But just because Candy isn’t around for the action, that doesn’t mean that Stark doesn’t have a strong female foil to help balance his sometimes over-the-top machismo (which makes so much more sense when you think of him as an emotional 19-year-old). His original love, Alice, is back and this time has enough divine power that she’s the one protecting Stark instead of the other way around. It’s something that Kadrey had been wanting to do for a while. “Alice didn’t have the agency she should have in the previous books. I wanted her to be able to cut loose in a way where she wasn’t just connected to Stark. It was her choice to come back. With her and with Traven, I wanted them to have the endings they deserved.”
As the novel progresses it becomes clear that there’s more than just the inconvenience of being mortal weighing on Stark. He is responsible for the chaos and turmoil around him. It was his time as Satan that laid the groundwork for the current Divine War (the one that’s given the Magistrate his purpose). The lost souls massing at the golden gates of Heaven are there because he set everyone free from Hell. It’s all part of a massive plotline that Kadrey has sketched out in a master notebook. “Heaven plays a part in the end of the series.” Kadrey confides. “But you never get to see a lot of it. In the passion plays that toured Europe, Hell was the big sell. Hell is chaos and chaos is fun. Heaven is stability and no one wants to see that.”
How Kadrey Crafts His Novels
Kadrey’s notebooks are one of the things that drew me to follow him on Instagram (not to mention his intensely atmospheric photography). They contain elaborate plot maps, interconnected and crossed out and highlighted and tantalizingly worn. “Physical notebooks help keep me from being overwhelmed. It gets my brain working. I like to use Scrivener as well because I can keep all kinds of reference materials in there. Physical models for characters. Photos that inspire scenes. And you can play around with the text structure easily. But there are different muscles in play when you work with physical notebooks. Whenever you get stuck, you can change something physically in the way you work and you’re able to move forward.”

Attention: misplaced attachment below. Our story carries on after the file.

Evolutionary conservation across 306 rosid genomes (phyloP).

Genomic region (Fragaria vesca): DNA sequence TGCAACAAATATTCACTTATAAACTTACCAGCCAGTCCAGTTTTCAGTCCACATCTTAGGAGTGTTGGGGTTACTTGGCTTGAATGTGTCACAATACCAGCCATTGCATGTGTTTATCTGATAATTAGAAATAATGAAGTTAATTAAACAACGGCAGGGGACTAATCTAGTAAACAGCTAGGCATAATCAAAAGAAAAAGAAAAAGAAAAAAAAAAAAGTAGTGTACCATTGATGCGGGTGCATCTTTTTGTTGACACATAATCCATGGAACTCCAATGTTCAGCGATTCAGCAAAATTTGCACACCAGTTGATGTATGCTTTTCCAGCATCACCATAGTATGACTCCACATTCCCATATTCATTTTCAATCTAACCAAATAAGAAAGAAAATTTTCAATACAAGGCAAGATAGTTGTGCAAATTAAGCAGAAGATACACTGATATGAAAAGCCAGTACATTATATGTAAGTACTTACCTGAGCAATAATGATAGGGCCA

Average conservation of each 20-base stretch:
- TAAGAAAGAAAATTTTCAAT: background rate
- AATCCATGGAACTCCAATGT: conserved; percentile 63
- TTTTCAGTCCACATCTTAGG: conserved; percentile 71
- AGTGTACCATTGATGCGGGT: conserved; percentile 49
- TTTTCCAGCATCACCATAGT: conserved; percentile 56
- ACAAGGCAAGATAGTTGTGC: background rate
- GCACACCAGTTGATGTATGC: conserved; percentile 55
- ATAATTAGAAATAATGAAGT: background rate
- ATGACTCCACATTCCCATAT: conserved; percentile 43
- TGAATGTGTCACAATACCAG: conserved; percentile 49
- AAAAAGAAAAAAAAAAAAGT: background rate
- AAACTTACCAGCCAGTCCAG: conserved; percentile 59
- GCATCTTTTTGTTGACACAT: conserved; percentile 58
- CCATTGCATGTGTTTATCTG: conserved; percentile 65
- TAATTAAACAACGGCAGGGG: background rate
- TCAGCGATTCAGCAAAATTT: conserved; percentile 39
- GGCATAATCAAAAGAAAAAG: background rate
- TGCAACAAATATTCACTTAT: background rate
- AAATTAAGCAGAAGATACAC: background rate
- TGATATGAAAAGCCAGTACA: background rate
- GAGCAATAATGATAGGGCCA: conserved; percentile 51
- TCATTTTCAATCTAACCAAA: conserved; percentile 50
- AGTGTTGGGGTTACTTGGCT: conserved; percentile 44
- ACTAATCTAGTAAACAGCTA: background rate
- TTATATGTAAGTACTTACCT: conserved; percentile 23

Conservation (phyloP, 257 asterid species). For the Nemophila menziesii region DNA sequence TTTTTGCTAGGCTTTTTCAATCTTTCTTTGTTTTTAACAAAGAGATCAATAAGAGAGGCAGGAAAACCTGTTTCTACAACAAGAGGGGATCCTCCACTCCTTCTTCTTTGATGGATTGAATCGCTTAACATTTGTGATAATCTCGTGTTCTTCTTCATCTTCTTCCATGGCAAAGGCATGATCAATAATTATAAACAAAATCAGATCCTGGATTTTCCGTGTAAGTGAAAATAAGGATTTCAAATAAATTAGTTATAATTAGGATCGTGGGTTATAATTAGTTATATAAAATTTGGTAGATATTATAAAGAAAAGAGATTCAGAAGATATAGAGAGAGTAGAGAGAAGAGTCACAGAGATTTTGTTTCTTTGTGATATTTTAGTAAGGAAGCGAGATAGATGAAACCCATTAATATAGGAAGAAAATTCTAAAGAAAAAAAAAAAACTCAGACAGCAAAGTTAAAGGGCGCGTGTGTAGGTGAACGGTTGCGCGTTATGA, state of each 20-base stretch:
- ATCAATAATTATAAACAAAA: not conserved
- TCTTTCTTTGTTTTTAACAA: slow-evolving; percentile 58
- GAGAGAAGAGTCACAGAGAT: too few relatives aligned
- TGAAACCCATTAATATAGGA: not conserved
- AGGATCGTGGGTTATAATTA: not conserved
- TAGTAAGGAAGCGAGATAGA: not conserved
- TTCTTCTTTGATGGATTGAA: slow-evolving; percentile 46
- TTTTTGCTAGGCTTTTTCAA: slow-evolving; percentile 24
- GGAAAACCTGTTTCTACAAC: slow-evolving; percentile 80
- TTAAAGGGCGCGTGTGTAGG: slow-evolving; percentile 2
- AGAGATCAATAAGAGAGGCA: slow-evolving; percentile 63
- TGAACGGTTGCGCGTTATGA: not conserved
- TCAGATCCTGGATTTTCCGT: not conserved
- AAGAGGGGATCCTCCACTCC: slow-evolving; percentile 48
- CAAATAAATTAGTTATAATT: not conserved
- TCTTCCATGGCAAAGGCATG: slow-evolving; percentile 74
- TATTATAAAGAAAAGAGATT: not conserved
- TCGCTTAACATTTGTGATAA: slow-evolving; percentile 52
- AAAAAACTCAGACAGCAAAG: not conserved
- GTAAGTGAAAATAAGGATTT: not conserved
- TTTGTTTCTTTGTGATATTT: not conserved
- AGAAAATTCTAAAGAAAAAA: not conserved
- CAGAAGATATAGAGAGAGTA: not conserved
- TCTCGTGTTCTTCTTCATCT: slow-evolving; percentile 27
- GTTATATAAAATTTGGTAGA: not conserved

As far as real-world inspirations outside of religious tracts, Kadrey turns to movies; but not just anything. “Black and white movies spur your imagination. They’re dreamlike and don’t knock you out of what you’re writing.” Music also plays a part. “Each book has a different soundtrack (apart from Lustmord, which I listen to for every book). For The Kill Society I listened to a lot of old punk metal and doom jazz, Bohren & der Club of Gore’s album Black Earth, especially.” The music helps him round out the setting of the book, reminds Kadrey to make things work on a more visceral level. “You should know more than what it looks like. You should know what it feels like to be there.”
Music informs the cadence and pace of the novel as well. “Editors hate me.” Kadrey laughs. “Grammar isn’t the first thing I think of when I’m writing. I break the rules, count syllables, and read things out loud to make sure there’s a certain cadence, that there’s a flow going.”
But it’s the artists Dali and Duchamp that Kadrey credits with providing his spark. “As a child, I saw an exhibit of their work and it fundamentally changed me. It was there that I got the first hints of the real world of adults. A shadow world beyond the banal. I saw things differently after that.”
All of this comes together to provide readers with a white-knuckle experience in The Kill Society. From an opening so visceral that you can practically feel the revving engines in your bones, to an ending that will have you cursing out loud, it’s a read that proves that there’s still a lot we don’t yet know about Sandman Slim (and even less that he knows about himself). It’s a testament to Kadrey’s mastery of the craft that, even after nine books, I still read the final page and am immediately anxious for more.
Thanks to Richard Kadrey for taking the time to speak with me during his busy book tour. A sample of The Kill Society was provided for consideration in this article. Opinions are my own.